Black immigrants in the custody of U.S. Immigration and Customs Enforcement (ICE) disproportionately face abuse while in detention, a report released last week finds.

Published by several organizations including the Black Alliance for Just Immigration (BAJI) and Freedom for Immigrants (FFI), the report argues that this discriminatory treatment of Black immigrants is the result of the legacy of anti-Blackness that permeates government institutions, and the immigration detention system is no exception. The report calls for the end of immigration detention.

The groups analyzed thousands of phone calls made to FFI’s National Immigration Detention Hotline from 2016 to 2021 and included testimony of several Black immigrants who experienced discriminatory treatment while detained in ICE custody.

While Black immigrants account for only 6% of people in ICE detention, they accounted for 28% of all abuse-related calls to the Detention Hotline. Further, more than half of the calls FFI categorized as high-intensity and life-threatening were made on behalf of Black immigrants.

This mistreatment was not isolated to a particular region of the country. FFI received complaints about discriminatory treatment based on anti-Blackness from individuals detained throughout the country.

The report also highlights the need for the collection of race and ethnicity data by the federal agencies tasked with enforcement. ICE does not keep data about the race or ethnicity of detained individuals and thereby avoids oversight and accountability. Watchdog agencies such as the Office of Inspector General and the Office of Civil Rights and Civil Liberties that respond to reports of ICE misconduct fail to maintain race and ethnicity data unless the complainants report it in the body of the complaint.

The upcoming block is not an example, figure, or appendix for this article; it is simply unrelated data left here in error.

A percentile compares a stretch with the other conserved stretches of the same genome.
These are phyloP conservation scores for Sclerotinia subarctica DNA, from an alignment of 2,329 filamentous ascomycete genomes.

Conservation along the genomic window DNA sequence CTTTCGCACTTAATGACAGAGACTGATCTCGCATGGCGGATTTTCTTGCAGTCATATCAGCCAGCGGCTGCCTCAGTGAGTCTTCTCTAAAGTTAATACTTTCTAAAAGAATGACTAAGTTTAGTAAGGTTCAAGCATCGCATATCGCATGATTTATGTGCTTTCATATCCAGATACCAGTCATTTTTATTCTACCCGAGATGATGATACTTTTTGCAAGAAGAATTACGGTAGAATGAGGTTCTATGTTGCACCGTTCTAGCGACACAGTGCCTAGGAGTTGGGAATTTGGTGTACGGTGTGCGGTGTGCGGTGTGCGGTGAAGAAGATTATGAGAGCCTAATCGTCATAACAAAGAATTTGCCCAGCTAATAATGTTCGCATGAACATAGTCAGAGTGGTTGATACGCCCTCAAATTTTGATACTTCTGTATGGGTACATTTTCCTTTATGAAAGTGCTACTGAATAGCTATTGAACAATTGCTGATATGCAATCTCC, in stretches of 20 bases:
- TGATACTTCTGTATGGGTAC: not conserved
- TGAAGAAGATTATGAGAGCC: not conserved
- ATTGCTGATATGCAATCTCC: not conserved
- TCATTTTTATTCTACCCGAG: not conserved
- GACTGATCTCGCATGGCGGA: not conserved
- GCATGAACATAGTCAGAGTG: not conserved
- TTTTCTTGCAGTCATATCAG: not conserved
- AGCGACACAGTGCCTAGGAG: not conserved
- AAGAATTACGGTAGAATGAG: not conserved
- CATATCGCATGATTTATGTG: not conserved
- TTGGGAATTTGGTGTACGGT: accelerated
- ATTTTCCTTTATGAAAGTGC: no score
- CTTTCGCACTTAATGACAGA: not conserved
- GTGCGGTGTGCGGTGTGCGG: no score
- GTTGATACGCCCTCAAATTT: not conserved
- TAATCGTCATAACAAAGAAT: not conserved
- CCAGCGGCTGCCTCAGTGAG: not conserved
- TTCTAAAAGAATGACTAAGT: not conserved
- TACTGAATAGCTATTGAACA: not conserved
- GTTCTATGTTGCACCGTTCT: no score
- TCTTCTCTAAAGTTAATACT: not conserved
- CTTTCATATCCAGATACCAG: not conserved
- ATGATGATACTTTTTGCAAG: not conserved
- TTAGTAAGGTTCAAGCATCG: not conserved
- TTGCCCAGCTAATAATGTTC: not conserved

Accordingly, researchers investigating discriminatory treatment of Black immigrants have to conduct research by relying on detained individuals’ country of nationality as a proxy for race. In other words, researchers ascribe race to an individual based on whether they come from a country where the population is majority Black. This is not a perfect solution, as Black immigrants from countries that are not Black-majority are left out of the analysis.

To get a complete and accurate picture of what happens to Black immigrants in detention, the government must adopt policies requiring agencies to keep data on race and ethnicity.

From the atrocious living conditions at the Torrance County Detention Facility—documented by DHS’ Office of Inspector General—to the complaints filed on behalf of immigrants who experienced explicit racists treatment at the Denver Contract Detention Facility, the evidence shows time and time again that our immigration detention system is irreversibly broken.

The stories of those detained individuals subject to abuse because of anti-Blackness conjures some of the worst moments in our nation’s history. All too often these individuals end up in detention as a direct consequence of policing tactics that criminalize communities of color, demonstrating the systemic and inherent racial bias in our immigration enforcement system.

Immigration detention is part of our nation’s epidemic of mass incarceration. It comes at great cost to families, communities, and taxpayers–and great profit to private prison companies. The United States should end immigration detention. We should instead focus on supporting individuals as they pursue their immigration cases outside of detention, where they can continue to care for themselves and their families in a healthy environment.